Is Google Evil? Little Brother Is Watching
Entre no LibraryThing para poder publicar.
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In a 2010 Wall Street Journal interview, Google CEO Eric Schmidt got downright creepy as he discussed the customer information Google collects. The Stasi, East Germany’s once seemingly omnipotent and omniscient secret police, has nothing on the company whose corporate motto is supposedly “Don’t be evil.” Schmidt says his company knows “who you are, roughly what you care about . . . and, to a foot, where you are.” And not only does he think Google has a right to know where you are and what you are doing at all times, he implies that it should have a say in what you do next. “I actually think most people don’t want Google to answer their questions. . . . They want Google to tell them what they should be doing next.”
"The contest between Orwell and Huxley for best prognosticator of a dystopic future is not yet settled, but in a way their visions no longer seem that radically different. We have mind control of a sort and we have conformity, the latter to some degree enabling the former. We have both, ironically enough, at a time when the “me generation” myth tells us that the average person qua “consumer” is freer and choice-richer than ever.
Perhaps the voice to heed, then, is neither Orwell nor Huxley, but Edmund Burke. Burke wrote that:
'men are qualified for civil liberty in exact proportion to their disposition to put moral chains upon their own appetites. . . . Society cannot exist unless a controlling power upon the will and appetite be placed somewhere, and the less of it there is within, the more there must be without. It is ordained in the eternal constitution of things, that men of intemperate minds cannot be free. Their passions forge their fetters.'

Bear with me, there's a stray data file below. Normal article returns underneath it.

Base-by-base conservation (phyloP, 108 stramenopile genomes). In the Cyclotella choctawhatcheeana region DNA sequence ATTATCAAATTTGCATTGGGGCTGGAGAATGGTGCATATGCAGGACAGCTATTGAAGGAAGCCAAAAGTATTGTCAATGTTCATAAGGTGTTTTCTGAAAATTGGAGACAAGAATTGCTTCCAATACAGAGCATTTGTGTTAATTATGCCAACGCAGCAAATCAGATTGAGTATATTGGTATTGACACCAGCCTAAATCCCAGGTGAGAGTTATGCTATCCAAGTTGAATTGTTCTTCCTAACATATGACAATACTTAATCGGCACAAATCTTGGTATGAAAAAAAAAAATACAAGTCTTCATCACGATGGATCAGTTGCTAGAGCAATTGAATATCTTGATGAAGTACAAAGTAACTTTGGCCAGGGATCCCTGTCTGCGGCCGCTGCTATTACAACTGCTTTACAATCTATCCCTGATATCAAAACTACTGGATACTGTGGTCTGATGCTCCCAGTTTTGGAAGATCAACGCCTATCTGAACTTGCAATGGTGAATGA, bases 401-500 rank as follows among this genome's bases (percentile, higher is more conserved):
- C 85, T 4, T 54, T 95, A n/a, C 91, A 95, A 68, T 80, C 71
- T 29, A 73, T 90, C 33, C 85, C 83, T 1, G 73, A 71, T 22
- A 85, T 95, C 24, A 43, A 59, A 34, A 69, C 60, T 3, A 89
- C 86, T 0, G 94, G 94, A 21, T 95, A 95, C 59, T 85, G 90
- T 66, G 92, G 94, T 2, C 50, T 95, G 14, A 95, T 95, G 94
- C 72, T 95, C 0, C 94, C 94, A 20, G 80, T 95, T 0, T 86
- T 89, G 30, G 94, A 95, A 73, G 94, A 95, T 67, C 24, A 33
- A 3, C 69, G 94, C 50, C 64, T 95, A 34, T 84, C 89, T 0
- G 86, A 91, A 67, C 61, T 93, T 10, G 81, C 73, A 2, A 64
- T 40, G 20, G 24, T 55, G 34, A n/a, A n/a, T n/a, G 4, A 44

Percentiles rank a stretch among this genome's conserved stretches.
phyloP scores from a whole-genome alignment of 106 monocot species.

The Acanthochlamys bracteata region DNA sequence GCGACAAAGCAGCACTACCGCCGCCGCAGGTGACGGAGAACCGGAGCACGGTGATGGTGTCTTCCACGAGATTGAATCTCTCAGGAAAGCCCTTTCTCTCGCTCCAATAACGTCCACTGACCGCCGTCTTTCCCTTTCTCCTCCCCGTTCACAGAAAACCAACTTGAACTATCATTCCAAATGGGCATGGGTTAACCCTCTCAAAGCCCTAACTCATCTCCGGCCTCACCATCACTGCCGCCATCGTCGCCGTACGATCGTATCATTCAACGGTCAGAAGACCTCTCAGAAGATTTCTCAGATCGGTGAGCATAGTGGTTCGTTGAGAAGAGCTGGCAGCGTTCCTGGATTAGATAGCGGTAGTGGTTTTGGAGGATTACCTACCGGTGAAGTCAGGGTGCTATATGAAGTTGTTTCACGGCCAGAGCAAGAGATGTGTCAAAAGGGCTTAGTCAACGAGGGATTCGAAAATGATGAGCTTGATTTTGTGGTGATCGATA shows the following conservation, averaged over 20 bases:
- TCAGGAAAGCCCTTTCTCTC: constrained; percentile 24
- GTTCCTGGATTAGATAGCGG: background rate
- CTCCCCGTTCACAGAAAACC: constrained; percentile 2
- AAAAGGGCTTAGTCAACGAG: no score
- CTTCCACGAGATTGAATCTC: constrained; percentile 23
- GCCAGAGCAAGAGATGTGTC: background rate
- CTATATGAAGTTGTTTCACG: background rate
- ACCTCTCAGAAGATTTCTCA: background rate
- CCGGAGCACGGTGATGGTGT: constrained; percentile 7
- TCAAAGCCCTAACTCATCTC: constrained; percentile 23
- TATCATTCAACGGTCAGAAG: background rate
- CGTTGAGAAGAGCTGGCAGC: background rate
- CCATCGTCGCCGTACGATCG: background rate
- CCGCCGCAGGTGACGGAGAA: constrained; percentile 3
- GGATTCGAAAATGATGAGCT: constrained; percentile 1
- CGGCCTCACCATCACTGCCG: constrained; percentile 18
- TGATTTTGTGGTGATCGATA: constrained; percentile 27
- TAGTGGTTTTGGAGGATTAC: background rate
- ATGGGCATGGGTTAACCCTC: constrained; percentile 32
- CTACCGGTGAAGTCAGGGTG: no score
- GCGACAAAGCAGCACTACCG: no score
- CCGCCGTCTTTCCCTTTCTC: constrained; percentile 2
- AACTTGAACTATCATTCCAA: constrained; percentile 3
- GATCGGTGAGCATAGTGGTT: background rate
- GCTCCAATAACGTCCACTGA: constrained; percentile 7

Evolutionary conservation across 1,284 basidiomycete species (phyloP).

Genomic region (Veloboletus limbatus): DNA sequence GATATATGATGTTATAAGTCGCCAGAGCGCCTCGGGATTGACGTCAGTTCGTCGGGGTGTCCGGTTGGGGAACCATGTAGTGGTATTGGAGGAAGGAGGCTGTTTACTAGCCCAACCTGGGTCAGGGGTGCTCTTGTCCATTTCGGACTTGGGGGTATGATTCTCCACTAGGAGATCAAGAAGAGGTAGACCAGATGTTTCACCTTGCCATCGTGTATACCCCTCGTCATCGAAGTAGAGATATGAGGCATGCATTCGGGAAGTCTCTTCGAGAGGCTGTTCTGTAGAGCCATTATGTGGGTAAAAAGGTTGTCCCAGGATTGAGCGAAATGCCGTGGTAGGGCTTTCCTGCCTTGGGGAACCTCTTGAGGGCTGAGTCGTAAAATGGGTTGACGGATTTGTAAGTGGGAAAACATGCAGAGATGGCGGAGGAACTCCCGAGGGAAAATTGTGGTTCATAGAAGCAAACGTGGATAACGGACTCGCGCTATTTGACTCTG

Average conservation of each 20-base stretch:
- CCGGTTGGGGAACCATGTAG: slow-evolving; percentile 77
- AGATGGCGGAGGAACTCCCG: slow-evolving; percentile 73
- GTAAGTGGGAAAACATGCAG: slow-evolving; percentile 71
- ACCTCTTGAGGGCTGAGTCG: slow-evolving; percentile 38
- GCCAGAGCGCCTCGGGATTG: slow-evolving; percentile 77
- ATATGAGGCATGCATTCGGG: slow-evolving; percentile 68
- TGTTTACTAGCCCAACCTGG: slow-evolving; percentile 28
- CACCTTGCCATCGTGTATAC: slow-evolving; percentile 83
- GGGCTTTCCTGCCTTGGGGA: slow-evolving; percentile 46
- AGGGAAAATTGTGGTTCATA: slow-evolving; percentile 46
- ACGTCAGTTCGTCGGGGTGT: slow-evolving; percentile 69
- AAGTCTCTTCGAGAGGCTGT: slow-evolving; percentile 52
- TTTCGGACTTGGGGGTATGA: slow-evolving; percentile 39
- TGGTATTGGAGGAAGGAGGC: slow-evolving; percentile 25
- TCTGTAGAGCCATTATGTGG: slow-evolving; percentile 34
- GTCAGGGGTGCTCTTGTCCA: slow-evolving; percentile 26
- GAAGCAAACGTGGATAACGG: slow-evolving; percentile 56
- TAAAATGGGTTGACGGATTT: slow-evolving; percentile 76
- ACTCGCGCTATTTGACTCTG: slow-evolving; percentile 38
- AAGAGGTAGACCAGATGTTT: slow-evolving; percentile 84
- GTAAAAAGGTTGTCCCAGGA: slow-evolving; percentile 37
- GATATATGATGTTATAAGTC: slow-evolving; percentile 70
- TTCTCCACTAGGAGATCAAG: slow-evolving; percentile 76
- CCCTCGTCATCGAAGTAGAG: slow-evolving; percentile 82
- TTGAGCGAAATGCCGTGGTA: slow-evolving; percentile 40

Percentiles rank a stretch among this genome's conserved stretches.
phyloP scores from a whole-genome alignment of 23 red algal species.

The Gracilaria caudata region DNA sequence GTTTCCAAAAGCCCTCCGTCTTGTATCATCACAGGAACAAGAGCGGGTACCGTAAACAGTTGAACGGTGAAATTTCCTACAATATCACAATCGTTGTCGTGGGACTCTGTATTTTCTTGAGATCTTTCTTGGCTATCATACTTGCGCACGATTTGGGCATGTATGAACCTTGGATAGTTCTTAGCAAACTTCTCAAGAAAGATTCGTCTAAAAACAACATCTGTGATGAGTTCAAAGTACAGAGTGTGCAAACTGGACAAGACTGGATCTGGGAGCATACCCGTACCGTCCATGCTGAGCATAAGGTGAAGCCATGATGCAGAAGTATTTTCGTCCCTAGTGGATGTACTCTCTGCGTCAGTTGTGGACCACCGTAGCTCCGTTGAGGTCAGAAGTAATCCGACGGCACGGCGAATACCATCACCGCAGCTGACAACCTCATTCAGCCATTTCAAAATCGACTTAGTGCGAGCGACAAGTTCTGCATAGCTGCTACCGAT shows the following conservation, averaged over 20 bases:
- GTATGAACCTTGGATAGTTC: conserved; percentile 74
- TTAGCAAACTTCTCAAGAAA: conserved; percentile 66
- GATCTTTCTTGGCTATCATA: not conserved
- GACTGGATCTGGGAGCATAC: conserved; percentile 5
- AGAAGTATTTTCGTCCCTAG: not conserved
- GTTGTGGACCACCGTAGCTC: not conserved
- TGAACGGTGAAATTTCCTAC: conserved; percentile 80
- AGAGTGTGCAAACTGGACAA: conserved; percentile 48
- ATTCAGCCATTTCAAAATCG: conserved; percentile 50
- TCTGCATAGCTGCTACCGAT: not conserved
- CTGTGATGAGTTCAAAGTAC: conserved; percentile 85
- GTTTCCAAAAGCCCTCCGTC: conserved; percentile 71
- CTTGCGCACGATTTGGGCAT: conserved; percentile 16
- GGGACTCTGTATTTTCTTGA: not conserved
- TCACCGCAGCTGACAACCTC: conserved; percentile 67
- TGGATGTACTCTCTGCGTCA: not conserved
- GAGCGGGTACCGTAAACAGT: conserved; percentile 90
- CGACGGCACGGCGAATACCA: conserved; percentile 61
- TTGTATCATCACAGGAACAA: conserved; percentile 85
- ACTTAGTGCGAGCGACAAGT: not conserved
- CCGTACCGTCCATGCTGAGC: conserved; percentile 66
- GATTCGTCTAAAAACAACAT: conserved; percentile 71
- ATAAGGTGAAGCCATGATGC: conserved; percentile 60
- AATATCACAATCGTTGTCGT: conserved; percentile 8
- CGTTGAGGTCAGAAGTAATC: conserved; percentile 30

As our appetites are induced, teased forth, filtered and shaped in ways few ordinary citizens understand, can the fetters be far behind?
The two greatest visions of a future dystopia were George Orwell’s “1984” and Aldous Huxley’s “Brave New World.” The debate, between those who watched our descent towards corporate totalitarianism, was who was right. Would we be, as Orwell wrote, dominated by a repressive surveillance and security state that used crude and violent forms of control? Or would we be, as Huxley envisioned, entranced by entertainment and spectacle, captivated by technology and seduced by profligate consumption to embrace our own oppression? It turns out Orwell and Huxley were both right. Huxley saw the first stage of our enslavement. Orwell saw the second.
Oh, that's good.
Frankly, I don't think it makes any sense. "Free" in political discourse usually means "have a basic set of rights." "Free" in this sense seems to mean something like stoicism or like the hermit who lives in the woods and provides his own food, shelter, etc. so that he "will be free." Perhaps the two senses of "free" are not at all related?